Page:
For years I’ve had play gyms for my birds. I like the concept of my birds being out of their “roosts” during the day when I am home to supervise them. I’ll explain why further down in the post.

Now, just to set the record straight,  I don’t do any “willy-nilly endorsing.” If I like something, I often write about it.  I do not get paid to endorse anything.

But I happen to favor the Wayne’s Parrot Stuff Play Gyms because they’re sturdy as hell and last for years. I got Parker one about eight years ago and other than replacing the top perch frame once or twice, it’s still in great shape. And because I have three birds, I have three of these stands.

I happen to like bottle brush for my birds because they chew the tar out of it and seem to have fun on their play gyms. But there’s more to it than that.

Birds are not built to stay in one place all day. They are built to explore and forage. Their natural instinct is to wake up in their roost at daylight and head out to forage all day. Parrots will travel for miles looking for food, finding water holes and places to bathe. Wild Parrots spend 50-70% of their day in the wild foraging for food. When they return to the safety of their roost, they have a place where they can rest, relax and enjoy the safety it provides them. But they don’t stay in them all day or they would starve.

Parker and Pepper’s play stands have castors and can be rolled anywhere.

Parrots are busy, curious and playful beings and giving them opportunities to see the world from a different perspective and the relative autonomy of a free standing set of perches is highly enriching. They can see all around them and it’s more like the structure of a tree than their cage is. I think play gyms are not only necessary, they are crucial.

If you set them up right, they can play on them, rest, eat, drink and even get in that little”splash bath” in their bowls. (A little under the wings, throw a bit on the back; ahhh!) My birds do all of that on their play gyms and more.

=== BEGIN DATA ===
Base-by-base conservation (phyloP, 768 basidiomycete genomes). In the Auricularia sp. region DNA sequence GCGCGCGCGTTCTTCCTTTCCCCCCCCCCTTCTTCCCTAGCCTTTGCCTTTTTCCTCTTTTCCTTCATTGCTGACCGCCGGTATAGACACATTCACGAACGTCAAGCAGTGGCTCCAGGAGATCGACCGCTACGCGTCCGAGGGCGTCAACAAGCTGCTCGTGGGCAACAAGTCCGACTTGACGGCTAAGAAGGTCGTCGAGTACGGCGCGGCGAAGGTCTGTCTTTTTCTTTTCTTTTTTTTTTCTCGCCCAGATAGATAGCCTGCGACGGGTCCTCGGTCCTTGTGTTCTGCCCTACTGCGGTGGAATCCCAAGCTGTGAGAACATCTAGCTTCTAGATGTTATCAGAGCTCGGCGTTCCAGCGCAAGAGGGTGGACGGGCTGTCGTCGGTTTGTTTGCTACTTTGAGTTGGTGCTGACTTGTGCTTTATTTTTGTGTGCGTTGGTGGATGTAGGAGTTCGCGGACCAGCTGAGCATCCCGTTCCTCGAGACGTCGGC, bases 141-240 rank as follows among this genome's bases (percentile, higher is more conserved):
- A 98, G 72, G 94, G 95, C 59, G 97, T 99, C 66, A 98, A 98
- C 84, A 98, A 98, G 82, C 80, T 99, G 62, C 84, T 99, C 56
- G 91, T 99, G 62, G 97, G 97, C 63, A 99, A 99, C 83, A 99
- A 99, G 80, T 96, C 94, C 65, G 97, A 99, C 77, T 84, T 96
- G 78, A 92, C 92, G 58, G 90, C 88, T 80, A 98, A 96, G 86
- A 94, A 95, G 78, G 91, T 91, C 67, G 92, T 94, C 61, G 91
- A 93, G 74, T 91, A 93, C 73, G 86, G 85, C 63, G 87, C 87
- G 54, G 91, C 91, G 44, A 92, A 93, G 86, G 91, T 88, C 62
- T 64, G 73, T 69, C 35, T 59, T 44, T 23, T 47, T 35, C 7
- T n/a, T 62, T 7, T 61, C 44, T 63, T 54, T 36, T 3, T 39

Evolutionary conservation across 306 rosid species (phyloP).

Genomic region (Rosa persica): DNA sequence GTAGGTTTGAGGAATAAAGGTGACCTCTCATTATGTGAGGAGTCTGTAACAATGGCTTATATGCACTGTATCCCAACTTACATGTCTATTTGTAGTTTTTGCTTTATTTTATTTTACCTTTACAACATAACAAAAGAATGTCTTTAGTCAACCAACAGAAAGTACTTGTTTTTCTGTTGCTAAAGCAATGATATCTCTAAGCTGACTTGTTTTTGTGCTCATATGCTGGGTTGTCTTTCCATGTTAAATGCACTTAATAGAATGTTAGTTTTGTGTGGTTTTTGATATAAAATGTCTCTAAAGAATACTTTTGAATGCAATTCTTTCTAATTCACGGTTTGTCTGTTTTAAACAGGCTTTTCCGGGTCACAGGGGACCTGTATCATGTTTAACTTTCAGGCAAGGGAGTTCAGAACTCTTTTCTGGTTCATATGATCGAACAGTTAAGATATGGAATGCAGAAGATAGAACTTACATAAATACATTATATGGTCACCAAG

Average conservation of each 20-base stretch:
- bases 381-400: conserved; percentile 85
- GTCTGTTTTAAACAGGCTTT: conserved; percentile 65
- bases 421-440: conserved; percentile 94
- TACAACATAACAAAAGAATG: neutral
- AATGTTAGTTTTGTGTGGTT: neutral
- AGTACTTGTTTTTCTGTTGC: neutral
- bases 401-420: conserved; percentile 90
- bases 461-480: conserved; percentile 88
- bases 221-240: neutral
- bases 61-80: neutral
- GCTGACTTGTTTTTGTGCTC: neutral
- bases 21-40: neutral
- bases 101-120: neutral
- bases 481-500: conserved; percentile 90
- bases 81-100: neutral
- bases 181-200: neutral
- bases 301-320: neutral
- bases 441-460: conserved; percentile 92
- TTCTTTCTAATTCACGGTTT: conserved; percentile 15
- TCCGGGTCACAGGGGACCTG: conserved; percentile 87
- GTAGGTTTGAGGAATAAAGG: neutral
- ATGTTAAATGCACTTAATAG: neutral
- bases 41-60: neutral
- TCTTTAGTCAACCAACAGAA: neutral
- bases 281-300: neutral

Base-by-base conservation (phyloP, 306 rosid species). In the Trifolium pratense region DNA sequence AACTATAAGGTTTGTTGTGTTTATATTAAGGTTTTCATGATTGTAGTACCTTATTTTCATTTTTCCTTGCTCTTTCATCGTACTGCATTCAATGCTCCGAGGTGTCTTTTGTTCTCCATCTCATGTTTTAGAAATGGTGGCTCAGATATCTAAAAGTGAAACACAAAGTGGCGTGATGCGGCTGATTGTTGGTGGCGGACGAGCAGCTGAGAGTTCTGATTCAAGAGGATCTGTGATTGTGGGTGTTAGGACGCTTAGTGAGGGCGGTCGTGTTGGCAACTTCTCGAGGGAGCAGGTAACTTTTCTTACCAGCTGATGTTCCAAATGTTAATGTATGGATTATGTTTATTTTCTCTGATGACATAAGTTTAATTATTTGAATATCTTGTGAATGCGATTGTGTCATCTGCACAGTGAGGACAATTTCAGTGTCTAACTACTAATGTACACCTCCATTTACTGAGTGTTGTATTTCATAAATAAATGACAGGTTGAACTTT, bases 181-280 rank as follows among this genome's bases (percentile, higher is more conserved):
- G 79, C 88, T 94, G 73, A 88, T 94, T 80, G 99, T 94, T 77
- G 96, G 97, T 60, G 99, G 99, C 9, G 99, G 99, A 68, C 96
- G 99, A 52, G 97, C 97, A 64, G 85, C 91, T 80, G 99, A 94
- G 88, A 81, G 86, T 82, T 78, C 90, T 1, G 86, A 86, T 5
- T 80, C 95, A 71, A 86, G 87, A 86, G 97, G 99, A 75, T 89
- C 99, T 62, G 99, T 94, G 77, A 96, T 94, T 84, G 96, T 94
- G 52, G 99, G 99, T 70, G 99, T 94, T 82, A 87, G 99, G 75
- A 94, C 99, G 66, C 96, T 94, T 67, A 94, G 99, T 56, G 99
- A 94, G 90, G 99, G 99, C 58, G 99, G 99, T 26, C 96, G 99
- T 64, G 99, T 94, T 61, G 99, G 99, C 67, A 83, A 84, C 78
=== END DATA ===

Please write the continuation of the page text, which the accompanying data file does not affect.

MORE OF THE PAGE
I have toys attached to their gyms which they enjoy playing with. I can not only rotate their gym toys, I can rotate the birds from gym to gym which gives them a new set of toys to play with, it gives them a new perspective. The gyms are also on wheels which gives me the freedom rolling the stands outside so my Greys can sit out in the sun on the screened-in porch. They are easy to clean, sturdy and fun to chew on. These stands are made of bottlebrush wood: wood that’s soft on the outside and gets harder as they chew into the heart of the wood.

Bottlebrush is a safe wood and has an uneven and “bark-y” texture which is great for their feet. They do well on it due to the fact that the surface isn’t slippery. The diameters of the branches are different as well which is also a plus.

This is what a bottlebrush tree looks like. Luckily they are all over Florida. I have been known to forage for replacement branches after a hurricane:

The interesting aspect of bottlebrush wood is the fact that it is indeed softer on the outside and gets hard as you move toward the center. This gets your little chewers gnawing away at it and the job gets more challenging as they chew into the heart of the matter, so to speak. Here’s a cross-section:

You can see more bottlebrush shots here: Lumberjocks!

Now where can you get these wonderful stands? Okay, here’s the deal: Due to some sort of weirdness, Wayne Gagne no longer manufactures the stands. They are manufactured and distributed by Richard Horvitz of the Golden Cockatoo.  Richard also changed the design of the stands. They are still made of bottlebrush, but the metal strip around the side of the platform has been replaced by wood molding, which I suppose is fine, but I personally prefer the metal strip. I’ve discovered that once you purchase the stand, you can also get replacement perches for the top which in the long run will save you big bucks. Buy the replacement perch, remove the chewed up old one and install the new perch with fresh branches.

You can also customize it by adding stainless steel eye hooks and mounting more toys if you like. And that’s exactly what I did.  I also added a screw to hang a broom and dustpan from the post:

They are also very easy to clean. I just lift mine into the tub and after showering them for a few minutes, letting them soak for a while, I can scrub poop and food off with a scrubber, rinse and then let them dry in the sun.

If you don’t already have a play stand for your parrot or bird, I highly recommend you get one. It greatly enriches the lives of your birds. You can get one at the Golden Cockatoo in Deerfield Beach, Florida by going to their website or by calling toll-free at:  1-877-775-BIRD.


Marc Johnson of Foster Parrots has sent along some photos of a few perches he made for his flock, many of whom are up for adoption.  These hanging gyms are made of pvc pipe with real branches placed through the joints and screwed into place.

Marc Commented: “The brown stuff is created by scorching with a blow torch in a WELL Ventilated place far from any living creature!  We don’t do it anymore but it adds a nice natural look to the pvc… if that is possible?  The branches are attached by screws through the pvc to keep them from falling out or moving and then catching toes etc….  They are attached to the ceiling by swivel hardware on an eye hook.  No platforms to get messy!”

I’m sure it would be quite easy to tie enrichment items to them or gussy them up with some stainless steel eye hooks to add toys as well.